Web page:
THE number of commercial farmers in SA would decline sharply from the current 40000 to 15000 in the next 15 to 20 years due to unfriendly agriculture policies and curbs on land ownership unless the government rethought the strategic importance of the sector, Absa warned yesterday.

A supportive, well-considered agricultural policy was needed for farmers to take advantage of positive global demand for commodities which in turn was driving investment in the sector, it said.

"Without a sound agricultural sector, no country can produce sufficient food for its inhabitants," Ernst Janovsky, the head of Absa AgriBusiness, warned at the release of the bank's agriculture outlook for the next five years.

He said the agricultural sector also had significant potential to create jobs.

Mthobeli Mxotwa, spokesman for Rural Development and Land Reform Minister Gugile Nkwinti, said the government's intention was not to reduce the number of commercial farmers and their productive levels through land reform and land ownership restrictions.

"In fact, Mr Nkwinti has invited farmers to make presentations about acceptable farm sizes for various commodities to inform policy," he said.

Mr Mxotwa said there was extensive consultation with commercial farmers and their structures to avoid implementing a land distribution programme that would threaten food security.

"That is why Mr Nkwinti and his colleague, Agriculture Minister Tina Joemat-Pettersson, are talking to all the agriculture stakeholders to allay any such unfounded fears and negative perceptions about the future of commercial farming and land access."

Mr Janovsky said it was strange that the government had identified the sector as a viable tool for job creation but proposed restrictions on land access which would impede efficient production. He said it was important that "the barriers preventing the agricultural sector from functioning optimally" were removed.

The government was unable to maintain agricultural infrastructure and services such as effective veterinary services to fight outbreaks of avian flu, Rift Valley fever and foot and mouth disease, which were crippling exports.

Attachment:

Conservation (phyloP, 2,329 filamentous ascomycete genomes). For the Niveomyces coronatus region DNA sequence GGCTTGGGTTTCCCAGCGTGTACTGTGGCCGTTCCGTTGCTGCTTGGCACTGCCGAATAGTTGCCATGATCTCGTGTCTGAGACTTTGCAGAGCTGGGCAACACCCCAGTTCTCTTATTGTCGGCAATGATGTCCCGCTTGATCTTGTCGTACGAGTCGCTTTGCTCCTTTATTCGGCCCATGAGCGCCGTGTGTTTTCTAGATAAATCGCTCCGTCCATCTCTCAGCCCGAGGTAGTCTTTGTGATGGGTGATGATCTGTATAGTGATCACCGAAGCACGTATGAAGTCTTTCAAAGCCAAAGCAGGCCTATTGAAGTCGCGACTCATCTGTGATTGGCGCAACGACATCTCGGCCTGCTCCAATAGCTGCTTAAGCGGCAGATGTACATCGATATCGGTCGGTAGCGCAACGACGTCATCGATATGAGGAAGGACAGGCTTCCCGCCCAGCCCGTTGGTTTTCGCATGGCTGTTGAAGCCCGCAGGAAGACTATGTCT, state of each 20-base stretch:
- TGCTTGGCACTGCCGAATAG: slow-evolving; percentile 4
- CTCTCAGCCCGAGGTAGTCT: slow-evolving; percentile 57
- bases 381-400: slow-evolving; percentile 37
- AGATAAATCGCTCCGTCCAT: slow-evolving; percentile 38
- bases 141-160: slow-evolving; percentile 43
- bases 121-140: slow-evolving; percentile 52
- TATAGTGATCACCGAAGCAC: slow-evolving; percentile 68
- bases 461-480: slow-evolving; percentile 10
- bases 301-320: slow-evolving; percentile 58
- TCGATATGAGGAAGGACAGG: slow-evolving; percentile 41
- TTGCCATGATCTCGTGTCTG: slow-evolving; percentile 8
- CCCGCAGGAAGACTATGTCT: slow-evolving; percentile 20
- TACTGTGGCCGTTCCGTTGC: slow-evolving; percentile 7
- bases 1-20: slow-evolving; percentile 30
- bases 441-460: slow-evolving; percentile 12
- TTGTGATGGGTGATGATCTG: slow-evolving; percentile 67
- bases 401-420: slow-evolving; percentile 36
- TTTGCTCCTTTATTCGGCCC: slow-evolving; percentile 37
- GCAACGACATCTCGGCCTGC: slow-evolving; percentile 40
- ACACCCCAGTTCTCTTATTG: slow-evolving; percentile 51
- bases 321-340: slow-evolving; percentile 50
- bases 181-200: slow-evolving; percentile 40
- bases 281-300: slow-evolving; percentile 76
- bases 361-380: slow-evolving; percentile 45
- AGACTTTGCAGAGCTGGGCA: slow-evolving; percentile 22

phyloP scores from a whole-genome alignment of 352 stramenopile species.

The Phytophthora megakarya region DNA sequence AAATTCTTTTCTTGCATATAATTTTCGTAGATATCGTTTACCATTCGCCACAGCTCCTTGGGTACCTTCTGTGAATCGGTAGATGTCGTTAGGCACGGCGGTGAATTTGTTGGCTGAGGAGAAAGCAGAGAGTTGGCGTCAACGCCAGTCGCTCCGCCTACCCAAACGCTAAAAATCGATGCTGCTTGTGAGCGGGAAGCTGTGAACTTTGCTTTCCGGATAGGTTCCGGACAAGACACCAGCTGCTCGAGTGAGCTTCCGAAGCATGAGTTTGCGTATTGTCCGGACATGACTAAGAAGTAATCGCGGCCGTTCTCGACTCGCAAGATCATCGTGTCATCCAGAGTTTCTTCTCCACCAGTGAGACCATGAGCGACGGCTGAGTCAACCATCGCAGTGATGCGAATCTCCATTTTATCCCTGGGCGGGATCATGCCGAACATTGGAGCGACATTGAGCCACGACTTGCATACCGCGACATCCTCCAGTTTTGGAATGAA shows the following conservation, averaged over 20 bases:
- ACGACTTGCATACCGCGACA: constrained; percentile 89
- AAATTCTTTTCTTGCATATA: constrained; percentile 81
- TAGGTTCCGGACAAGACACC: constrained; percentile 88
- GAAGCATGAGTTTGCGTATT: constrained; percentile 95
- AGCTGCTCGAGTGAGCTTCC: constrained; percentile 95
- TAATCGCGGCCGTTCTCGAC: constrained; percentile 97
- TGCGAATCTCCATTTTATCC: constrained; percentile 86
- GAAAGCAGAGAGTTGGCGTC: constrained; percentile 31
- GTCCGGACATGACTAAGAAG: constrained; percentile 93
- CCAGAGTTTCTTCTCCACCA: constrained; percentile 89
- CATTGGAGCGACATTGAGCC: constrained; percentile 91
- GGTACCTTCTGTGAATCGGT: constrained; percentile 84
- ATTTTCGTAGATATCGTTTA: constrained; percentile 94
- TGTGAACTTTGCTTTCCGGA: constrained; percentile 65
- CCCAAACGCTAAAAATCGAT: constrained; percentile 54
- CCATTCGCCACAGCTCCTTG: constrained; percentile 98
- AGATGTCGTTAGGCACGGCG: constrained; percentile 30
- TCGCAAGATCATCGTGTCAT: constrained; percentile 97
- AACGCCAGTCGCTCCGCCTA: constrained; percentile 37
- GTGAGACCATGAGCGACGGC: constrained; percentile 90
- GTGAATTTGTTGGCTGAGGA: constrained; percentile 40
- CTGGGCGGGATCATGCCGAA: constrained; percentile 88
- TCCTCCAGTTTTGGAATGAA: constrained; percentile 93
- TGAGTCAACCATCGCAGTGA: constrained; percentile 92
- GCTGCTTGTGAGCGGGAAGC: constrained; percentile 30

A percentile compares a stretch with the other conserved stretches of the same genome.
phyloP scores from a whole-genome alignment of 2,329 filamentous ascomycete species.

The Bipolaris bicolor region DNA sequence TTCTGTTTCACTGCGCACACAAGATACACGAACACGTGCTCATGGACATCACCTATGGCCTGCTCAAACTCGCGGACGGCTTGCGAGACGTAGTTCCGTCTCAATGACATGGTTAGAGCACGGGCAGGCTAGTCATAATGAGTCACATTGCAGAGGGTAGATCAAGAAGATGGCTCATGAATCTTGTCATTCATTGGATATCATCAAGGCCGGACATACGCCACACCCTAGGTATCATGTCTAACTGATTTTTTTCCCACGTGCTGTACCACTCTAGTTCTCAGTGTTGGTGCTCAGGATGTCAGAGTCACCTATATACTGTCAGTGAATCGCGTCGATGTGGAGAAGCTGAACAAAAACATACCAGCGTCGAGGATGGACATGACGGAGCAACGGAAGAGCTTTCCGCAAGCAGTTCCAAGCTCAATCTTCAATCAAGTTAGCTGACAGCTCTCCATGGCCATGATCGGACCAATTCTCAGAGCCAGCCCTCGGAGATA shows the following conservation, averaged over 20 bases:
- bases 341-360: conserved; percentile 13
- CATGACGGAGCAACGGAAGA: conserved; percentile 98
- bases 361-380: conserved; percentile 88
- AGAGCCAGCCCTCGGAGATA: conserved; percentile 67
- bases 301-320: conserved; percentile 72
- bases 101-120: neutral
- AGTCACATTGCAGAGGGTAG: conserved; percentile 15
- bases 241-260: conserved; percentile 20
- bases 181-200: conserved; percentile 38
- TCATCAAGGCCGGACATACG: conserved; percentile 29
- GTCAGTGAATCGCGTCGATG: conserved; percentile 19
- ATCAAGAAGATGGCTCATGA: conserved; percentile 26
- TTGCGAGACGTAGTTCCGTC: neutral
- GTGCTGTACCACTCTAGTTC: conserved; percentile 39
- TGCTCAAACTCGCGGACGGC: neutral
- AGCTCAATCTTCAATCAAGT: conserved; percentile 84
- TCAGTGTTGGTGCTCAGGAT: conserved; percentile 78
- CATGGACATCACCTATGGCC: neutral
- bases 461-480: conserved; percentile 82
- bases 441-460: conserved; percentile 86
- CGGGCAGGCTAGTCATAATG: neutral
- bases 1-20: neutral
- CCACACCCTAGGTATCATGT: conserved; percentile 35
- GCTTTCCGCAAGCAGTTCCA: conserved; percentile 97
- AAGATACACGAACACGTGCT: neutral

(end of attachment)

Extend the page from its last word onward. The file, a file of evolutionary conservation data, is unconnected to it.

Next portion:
Labour laws for the agricultural sector were also inhibitive as they were extending special rights to farm workers - including the right to undertake additional economic activity on the farm - which was not the case in other sectors. This was discouraging farmers from expanding operations and hiring more people.

As a result, farmers were turning to technologically advanced farming methods, including the use of genetically modified seed to increase yields and the use of machinery to plant and process.

"Rather than waving a stick, the government should be exploring various incentives and offering carrots to encourage the agricultural sector to invest into their farming businesses and employ more people," Mr Janovsky said.

Dr John Purchase, CEO of the Agriculture Business Chamber, said it shared the concerns around the politically sensitive issues of land reform, water rights and the four labour amendment bills which created uncertainty and would foster a reluctance to invest in the sector. Other issues such as huge electricity price hikes and deteriorating rural infrastructure also needed attention.

"Suboptimal investment will limit growth prospects, which in turn would lead to a further shedding of jobs in the primary agriculture sector, as has been happening over the past few decades already," he said.